In an embodiment, the detector array is attached to a readout integrated circuit (ROIC) which has been modified to include for each sub-array a separate contact pad and electrical connection insulated from all other circuits to permit application of a bias voltage directly from a supply external to the FPA.
In another embodiment, the difference in bias voltages applied to at least two of the electrically isolated sub-arrays exceeds the maximum variation in bias voltage that would be supported by standard CMOS technology using a single common for the sub-arrays.
In another embodiment, the temporal profile of the applied bias for one sub-array is different than that of another sub-array.
In another embodiment, at least one array includes APDs and another array includes PDs. The APD array being biased to provide avalanche gain (>2) and the PD array being biased to obtain good optical collection (gain ≦1).
In another embodiment, in which the modes are determined, at least in part, by wavelength, external optics collect the incident radiation and focus it at an image plane above the FPA. Pixelated internal optics at this image plane separates the incident radiation within each pixel into different wavelengths and focuses the different wavelengths onto the appropriate photodetector sub-pixels in the respective sub-arrays. Each pixel of the internal optics typically uses a diffraction grating to separate the wavelengths and a refractive lens to focus them onto the photodetectors. The diffraction grating and refractive lens are suitably integrated into a unitary microlens. The use of such internal optics improves fill-factor by directing a larger portion of the incident radiation to the appropriate detectors and makes possible the use of single-layer FPAs by performing the wavelength selection optically.
These and other features and advantages of the invention will be apparent to those skilled in the art from the following detailed description of preferred embodiments, taken together with the accompanying drawings, in which:BRIEF DESCRIPTION OF THE DRAWINGS
The present invention provides an FPA that includes at least two sub-arrays of photodetectors for detecting incident radiation at different modes with elements of at least two sub-arrays co-located in each of at least one image pixel to provide registration among images from the different modes. The sub-arrays are configured with electrically isolated commons to support independent mode biasing.
The FPA may be configured to detect incident radiation over a broad spectrum including IR, visible, UV and possibly millimeter wave. The FPA can be constructed from any alloy semiconductor system with different band gaps, including the entire range of II-VI pseudobinary alloys (e.g. [Zn, Mn, Cd, Hg][S, Se, Te]), III-V pseudobinary alloys ([B, Al, Ga, ln][N, P, As, Si, Bi]), and IV-VI “lead salt” compounds ([Sn, Pb][S, Se, Te]). In addition, separate layers might be attached to one another by gluing and thinning while maintaining isolation between regions of common material used in different modes. The FPA may include APDs, PDs, PIN diodes, photo capacitors, photo conductors or any combination thereof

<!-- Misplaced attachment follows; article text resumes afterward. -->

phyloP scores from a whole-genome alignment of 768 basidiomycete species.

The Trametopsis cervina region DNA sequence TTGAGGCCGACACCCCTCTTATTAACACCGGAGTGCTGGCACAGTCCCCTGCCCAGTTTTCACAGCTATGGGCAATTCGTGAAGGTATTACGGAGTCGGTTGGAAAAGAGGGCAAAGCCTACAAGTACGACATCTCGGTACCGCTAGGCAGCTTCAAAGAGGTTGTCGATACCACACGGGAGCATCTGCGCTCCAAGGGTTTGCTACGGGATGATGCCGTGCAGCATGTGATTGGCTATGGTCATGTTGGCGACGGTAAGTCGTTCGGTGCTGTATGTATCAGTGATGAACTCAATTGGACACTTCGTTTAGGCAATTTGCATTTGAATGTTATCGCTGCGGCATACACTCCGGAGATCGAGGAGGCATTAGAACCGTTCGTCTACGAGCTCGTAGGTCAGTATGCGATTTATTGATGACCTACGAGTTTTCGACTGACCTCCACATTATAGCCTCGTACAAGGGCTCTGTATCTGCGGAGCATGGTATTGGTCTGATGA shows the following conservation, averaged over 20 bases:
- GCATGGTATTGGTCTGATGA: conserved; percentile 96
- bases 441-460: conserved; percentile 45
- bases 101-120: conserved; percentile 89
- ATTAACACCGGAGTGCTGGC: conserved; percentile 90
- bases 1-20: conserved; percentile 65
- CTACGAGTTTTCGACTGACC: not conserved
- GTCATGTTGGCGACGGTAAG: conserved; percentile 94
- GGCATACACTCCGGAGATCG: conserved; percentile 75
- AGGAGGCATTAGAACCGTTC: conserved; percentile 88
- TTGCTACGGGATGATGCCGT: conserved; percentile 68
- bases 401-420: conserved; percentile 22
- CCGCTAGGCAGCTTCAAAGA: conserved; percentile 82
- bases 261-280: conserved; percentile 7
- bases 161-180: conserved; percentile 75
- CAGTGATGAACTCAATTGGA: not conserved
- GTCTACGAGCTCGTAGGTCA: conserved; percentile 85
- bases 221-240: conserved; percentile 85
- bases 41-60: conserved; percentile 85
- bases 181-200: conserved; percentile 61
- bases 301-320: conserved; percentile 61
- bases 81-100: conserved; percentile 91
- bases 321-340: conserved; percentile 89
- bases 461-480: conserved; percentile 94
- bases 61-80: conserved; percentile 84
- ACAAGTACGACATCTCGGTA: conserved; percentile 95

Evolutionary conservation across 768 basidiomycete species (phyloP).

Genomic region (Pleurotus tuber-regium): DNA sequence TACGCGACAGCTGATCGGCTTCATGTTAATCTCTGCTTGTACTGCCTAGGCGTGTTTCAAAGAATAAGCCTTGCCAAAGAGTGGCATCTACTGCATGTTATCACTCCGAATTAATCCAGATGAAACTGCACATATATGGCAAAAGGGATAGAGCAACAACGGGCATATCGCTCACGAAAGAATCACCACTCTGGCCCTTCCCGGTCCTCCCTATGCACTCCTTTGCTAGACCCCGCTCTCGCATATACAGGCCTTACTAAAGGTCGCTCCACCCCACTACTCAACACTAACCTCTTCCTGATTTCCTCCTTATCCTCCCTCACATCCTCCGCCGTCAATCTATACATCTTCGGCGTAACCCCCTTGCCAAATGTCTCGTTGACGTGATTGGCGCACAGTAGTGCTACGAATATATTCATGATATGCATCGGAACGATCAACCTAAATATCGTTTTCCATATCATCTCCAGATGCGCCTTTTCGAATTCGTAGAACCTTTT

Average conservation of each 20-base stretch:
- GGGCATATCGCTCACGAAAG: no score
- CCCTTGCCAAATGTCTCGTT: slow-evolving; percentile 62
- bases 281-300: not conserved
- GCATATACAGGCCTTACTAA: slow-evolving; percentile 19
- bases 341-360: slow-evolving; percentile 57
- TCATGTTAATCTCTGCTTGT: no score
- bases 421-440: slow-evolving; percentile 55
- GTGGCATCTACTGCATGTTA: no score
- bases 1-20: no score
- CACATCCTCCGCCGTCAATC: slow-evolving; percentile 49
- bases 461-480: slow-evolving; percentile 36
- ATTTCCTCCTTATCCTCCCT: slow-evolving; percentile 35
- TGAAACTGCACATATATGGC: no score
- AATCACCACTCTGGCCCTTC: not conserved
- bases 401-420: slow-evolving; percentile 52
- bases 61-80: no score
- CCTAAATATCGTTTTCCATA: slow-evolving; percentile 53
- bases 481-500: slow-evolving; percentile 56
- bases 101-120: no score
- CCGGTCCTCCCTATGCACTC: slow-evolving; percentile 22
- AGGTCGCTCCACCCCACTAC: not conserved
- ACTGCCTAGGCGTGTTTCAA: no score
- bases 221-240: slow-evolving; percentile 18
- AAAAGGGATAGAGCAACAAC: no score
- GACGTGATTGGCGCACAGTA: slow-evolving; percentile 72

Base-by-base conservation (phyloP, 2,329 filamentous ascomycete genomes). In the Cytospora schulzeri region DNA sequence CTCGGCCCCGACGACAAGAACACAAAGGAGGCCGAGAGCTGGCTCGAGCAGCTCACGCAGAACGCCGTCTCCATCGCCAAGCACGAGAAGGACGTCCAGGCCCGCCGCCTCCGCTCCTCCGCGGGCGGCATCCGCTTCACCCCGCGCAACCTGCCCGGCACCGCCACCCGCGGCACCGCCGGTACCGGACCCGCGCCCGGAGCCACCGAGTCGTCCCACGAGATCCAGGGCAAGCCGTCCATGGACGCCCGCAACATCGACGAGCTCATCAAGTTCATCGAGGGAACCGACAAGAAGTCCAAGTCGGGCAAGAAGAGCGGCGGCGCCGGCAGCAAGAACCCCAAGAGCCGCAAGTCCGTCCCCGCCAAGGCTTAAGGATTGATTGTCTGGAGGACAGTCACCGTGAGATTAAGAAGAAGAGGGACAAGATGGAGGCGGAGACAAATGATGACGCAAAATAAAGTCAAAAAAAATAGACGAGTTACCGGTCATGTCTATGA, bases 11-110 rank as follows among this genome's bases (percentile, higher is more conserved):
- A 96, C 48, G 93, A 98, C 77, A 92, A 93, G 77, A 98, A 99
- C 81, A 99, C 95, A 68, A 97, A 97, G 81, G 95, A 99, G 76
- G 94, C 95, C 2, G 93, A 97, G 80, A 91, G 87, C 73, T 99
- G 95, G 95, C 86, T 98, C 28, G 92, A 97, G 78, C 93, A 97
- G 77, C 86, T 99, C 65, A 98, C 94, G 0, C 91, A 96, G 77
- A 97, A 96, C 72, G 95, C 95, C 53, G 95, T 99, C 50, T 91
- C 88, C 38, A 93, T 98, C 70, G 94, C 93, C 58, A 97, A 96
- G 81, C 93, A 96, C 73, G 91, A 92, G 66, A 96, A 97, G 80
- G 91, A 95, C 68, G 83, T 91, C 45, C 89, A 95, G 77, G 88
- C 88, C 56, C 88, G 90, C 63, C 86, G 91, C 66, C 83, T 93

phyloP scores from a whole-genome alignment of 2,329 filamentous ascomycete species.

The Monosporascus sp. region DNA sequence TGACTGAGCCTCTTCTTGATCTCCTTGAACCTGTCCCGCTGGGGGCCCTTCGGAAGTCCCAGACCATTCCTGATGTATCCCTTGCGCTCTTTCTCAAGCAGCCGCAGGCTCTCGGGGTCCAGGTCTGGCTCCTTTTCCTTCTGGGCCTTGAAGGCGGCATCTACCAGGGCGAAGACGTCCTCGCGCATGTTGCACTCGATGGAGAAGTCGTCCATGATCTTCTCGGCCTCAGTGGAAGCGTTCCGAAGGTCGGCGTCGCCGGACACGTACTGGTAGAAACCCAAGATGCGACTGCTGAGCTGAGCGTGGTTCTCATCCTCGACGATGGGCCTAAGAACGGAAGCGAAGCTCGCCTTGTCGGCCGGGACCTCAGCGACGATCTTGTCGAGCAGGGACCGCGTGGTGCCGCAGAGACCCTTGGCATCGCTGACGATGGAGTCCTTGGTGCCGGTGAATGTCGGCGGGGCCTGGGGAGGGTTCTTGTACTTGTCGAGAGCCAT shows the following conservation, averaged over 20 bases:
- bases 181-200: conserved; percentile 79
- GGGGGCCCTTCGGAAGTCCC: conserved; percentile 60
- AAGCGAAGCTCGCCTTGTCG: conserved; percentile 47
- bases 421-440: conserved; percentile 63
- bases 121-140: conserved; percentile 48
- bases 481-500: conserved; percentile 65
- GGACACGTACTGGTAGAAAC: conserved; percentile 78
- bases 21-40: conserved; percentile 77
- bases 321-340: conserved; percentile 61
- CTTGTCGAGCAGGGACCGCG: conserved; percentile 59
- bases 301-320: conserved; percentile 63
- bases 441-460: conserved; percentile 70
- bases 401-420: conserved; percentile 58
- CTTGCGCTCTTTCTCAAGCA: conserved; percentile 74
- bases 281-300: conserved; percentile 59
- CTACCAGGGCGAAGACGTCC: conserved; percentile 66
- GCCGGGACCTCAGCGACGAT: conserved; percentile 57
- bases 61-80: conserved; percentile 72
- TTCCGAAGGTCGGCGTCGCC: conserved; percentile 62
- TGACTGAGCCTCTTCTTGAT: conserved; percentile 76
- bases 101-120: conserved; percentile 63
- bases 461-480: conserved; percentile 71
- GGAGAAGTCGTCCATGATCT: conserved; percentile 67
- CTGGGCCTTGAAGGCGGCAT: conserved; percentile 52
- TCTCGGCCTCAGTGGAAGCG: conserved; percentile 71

Different modes can be determined by the source e.g. wavelength, intensity or temporal profile and/or the photodetector e.g., detector type or operation including gain or temporal bias profile. For example, the FPA may detect signal intensity in two different wavelength bands, e.g. 3-5 μm and 1.55±0.01 μm, intensity levels, e.g. 1E6 photons/pixel/frame emitted from a scene and 10 photons/pixel/frame reflected from the scene, or temporal profile, e.g. constant and pulsed. Alternately, the FPA may detect signal intensity with photodetectors including APD and PIN diodes, low and high gain, or constant and pulsed bias voltages.
By way of example and without loss of generality, the invention will be described with reference to the figures for a FPA configured to detect IR radiation using HgCdTe materials for an “Active-Passive” application in which the modes are defined by the different wavelengths and intensity levels of the active and passive sources and the type of photodetectors (APDs and PIN diodes) and gain levels. “Wavelength” as used herein signifies a band of wavelengths around, for example, a first or second wavelength. The band may be narrow in the case of active sources or wide in the case of passive sources. Wavelength is essentially the same as the terms “band” or “color” used in the relevant literature. In some cases microlenses are used to provide local separation of light with different mode properties to enable or improve detection of the information contained in the different modes. Also illustrated is the case in which the source radiation has varying temporal profiles whereby the detectors in one sub-array are activated for only a brief time during a frame while the detectors in the other sub-array are continuously active during the frame.